So while I’m a hard-ass on some subjects (or seem so), I also would like to encourage people to think outside the box, to sharpen their skills, to try to aim a little higher every time. And “encourage” is such a good word because it means to impart onto others courage. That is my way to breath freedom, or one of the ways.

        • Timothy Lane says:

          In fact, one thing I appreciate about this site is that I can write at a bit more length than on most blogging sites. It simply isn’t convenient to do lengthy responses in most places.

          • Brad Nelson Brad Nelson says:

            In fact, one thing I appreciate about this site is that I can write at a bit more length than on most blogging sites.

            Well, if you’re like me, you like to hear yourself talk…err…that’s another way of saying “Writing at length.” But it is something I enjoy doing and enjoy practicing. And I find that every sentence is a new opportunity to either communicate something of interest or bore people to death with excessive navel-gazing.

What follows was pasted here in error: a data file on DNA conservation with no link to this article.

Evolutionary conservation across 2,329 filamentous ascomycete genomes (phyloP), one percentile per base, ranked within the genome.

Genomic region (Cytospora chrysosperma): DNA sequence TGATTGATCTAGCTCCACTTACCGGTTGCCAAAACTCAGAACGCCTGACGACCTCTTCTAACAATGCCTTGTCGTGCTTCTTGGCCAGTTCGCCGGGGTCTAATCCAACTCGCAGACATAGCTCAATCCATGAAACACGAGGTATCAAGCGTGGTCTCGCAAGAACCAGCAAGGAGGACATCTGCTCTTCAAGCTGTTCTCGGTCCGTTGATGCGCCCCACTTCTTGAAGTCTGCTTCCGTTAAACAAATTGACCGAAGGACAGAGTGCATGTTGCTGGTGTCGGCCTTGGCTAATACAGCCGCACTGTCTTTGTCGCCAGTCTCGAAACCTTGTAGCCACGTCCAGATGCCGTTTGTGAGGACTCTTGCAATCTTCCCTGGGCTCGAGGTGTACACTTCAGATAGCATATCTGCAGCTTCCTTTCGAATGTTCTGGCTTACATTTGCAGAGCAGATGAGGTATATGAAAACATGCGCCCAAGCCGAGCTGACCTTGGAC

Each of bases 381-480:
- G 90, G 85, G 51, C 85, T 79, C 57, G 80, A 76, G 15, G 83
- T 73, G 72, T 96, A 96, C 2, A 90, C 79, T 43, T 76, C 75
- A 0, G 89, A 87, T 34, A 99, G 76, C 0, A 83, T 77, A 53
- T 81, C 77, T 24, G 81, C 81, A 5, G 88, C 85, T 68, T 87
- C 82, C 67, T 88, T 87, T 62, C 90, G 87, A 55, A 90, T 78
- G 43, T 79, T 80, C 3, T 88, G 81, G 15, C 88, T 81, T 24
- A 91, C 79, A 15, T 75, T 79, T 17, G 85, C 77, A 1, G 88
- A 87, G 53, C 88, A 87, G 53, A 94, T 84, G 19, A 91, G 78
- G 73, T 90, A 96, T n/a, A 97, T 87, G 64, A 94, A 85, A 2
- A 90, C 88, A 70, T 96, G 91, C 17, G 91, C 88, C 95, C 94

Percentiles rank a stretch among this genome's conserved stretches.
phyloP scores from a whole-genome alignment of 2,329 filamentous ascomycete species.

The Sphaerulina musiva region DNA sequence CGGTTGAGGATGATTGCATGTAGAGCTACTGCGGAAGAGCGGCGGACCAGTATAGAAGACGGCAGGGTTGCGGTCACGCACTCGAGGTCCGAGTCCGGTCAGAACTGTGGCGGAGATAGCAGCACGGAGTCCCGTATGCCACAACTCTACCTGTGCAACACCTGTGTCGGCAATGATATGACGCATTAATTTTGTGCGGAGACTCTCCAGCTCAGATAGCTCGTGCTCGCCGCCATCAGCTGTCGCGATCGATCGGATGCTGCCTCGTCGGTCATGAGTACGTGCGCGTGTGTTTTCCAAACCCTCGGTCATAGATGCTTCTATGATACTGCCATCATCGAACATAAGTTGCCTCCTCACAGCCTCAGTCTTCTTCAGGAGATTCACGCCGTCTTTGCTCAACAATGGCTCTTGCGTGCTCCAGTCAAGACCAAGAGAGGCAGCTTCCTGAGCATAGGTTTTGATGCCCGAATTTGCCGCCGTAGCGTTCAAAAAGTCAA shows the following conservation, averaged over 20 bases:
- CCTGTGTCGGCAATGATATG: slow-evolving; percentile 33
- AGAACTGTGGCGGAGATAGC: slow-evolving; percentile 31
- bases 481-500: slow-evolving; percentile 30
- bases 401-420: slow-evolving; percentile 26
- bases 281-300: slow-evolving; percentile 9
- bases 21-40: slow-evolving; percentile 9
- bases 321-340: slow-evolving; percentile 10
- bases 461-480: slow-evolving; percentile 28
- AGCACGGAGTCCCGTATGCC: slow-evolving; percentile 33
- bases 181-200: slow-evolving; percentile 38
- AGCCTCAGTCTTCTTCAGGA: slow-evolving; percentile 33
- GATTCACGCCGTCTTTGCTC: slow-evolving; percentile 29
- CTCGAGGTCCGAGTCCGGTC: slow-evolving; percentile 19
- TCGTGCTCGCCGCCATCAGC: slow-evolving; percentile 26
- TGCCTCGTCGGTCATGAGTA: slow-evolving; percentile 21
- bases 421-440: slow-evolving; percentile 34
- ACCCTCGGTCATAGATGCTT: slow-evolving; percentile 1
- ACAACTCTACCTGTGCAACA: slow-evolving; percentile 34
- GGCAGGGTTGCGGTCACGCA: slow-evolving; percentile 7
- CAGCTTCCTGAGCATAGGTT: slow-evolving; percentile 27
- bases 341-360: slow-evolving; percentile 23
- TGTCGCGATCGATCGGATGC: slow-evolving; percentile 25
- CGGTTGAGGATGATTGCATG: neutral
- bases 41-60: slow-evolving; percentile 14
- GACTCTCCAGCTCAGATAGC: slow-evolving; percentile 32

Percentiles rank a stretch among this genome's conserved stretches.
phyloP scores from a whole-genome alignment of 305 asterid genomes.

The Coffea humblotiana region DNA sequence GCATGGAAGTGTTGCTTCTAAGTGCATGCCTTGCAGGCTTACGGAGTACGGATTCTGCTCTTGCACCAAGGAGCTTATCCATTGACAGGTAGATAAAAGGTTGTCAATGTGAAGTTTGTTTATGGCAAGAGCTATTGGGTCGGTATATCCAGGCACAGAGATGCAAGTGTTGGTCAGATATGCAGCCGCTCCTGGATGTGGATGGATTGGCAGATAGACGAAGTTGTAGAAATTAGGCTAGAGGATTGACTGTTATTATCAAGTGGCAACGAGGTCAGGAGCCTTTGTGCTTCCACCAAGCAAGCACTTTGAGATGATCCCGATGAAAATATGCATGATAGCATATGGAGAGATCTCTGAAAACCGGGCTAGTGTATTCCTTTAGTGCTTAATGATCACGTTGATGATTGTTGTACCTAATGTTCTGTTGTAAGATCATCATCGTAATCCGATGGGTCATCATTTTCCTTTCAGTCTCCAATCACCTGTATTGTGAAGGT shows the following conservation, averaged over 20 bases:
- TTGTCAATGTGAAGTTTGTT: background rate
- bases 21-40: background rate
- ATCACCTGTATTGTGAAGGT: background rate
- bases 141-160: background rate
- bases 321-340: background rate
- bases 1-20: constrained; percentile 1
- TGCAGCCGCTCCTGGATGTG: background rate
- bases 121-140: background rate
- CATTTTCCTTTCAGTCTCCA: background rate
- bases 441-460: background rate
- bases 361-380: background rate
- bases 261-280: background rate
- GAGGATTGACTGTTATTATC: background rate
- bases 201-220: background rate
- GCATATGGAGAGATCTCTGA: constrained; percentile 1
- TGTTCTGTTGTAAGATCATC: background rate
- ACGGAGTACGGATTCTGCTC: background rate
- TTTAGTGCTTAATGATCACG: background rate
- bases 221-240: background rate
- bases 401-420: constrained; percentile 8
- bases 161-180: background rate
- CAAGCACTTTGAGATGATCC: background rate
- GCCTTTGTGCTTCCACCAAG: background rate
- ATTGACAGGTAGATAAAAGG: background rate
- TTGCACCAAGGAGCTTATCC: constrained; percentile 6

We’d all rather hear ourselves talk. It’s just human nature. And writing gives us the opportunity to do that. But at the same time, who here wouldn’t like to have the conversational tone and drawing power of, say, a Mark Twain? I’m a really lousy story teller, so I can’t do that. But I can do other things. And, as they say, practice makes perfect.

            I really don’t know how people can ever be satisfied flinging partial sentences at each other, badly spelled — grammar if you’re lucky — via text messaging. To me, it’s the difference between going to a nice 5-star restaurant for a good extended meal and going by the drive-through window and just having the fast-food server shove the French fries right down your throat.

            • Timothy Lane says: